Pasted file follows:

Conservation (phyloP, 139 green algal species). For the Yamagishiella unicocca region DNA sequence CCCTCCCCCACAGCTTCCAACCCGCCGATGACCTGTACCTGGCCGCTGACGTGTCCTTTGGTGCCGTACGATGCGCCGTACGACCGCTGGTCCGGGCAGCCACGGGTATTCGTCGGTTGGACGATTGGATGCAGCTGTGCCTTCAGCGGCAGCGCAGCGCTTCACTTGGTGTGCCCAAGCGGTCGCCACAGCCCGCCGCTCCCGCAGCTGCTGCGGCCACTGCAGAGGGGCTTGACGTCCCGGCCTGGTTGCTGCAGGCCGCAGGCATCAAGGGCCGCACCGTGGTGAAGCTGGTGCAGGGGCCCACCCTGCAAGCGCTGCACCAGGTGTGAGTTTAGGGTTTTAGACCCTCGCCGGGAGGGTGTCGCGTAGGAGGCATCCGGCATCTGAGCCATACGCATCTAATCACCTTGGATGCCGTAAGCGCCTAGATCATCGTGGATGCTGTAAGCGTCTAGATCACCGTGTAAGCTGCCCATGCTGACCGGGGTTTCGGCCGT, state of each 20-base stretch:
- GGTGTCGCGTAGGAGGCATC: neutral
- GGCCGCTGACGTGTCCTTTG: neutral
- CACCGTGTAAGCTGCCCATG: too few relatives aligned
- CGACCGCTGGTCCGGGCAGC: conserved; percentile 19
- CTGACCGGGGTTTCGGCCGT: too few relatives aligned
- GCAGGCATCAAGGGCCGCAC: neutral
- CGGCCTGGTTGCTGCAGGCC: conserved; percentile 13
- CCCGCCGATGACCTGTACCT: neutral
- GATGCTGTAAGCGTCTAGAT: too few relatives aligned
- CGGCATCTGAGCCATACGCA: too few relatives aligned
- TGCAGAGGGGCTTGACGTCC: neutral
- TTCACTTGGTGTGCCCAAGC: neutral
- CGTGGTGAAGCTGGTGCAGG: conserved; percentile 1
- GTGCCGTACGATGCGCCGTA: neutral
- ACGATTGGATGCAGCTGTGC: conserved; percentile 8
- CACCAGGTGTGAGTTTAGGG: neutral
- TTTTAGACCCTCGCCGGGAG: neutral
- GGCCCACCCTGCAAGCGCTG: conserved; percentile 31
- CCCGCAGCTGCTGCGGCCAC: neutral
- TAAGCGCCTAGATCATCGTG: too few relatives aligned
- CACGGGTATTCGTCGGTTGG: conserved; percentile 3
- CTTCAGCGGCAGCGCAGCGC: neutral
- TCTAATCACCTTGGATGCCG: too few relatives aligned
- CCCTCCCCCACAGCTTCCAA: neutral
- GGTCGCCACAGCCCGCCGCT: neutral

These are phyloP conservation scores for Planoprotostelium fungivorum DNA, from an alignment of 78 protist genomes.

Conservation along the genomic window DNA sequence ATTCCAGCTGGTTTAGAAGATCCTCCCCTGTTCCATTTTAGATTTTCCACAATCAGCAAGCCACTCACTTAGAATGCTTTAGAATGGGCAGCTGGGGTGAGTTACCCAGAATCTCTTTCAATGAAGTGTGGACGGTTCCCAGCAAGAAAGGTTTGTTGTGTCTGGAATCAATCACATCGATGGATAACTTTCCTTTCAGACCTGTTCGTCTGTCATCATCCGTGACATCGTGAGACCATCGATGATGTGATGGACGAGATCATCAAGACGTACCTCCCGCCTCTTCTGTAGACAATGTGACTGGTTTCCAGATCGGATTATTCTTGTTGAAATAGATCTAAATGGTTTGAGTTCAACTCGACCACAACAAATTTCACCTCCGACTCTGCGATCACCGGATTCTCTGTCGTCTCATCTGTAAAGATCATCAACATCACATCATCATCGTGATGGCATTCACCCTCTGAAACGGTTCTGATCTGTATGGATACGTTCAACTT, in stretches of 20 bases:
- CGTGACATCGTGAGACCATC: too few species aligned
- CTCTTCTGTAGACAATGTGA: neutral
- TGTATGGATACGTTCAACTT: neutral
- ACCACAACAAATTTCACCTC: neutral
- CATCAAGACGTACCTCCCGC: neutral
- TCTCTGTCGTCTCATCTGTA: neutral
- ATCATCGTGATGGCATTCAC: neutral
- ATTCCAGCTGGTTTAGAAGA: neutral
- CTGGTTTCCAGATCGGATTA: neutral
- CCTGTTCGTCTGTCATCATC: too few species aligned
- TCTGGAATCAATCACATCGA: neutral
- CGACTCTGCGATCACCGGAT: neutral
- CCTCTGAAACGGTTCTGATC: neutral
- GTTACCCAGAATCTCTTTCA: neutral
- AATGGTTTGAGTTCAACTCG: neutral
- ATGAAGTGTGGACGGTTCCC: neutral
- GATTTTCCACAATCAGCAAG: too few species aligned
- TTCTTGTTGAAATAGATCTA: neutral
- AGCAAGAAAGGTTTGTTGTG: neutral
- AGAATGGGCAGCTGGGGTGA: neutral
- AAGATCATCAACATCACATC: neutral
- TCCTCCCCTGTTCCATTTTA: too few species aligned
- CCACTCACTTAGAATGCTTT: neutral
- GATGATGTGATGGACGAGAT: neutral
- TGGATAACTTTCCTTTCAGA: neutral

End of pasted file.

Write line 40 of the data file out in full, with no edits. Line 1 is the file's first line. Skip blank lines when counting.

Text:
- CGACTCTGCGATCACCGGAT: neutral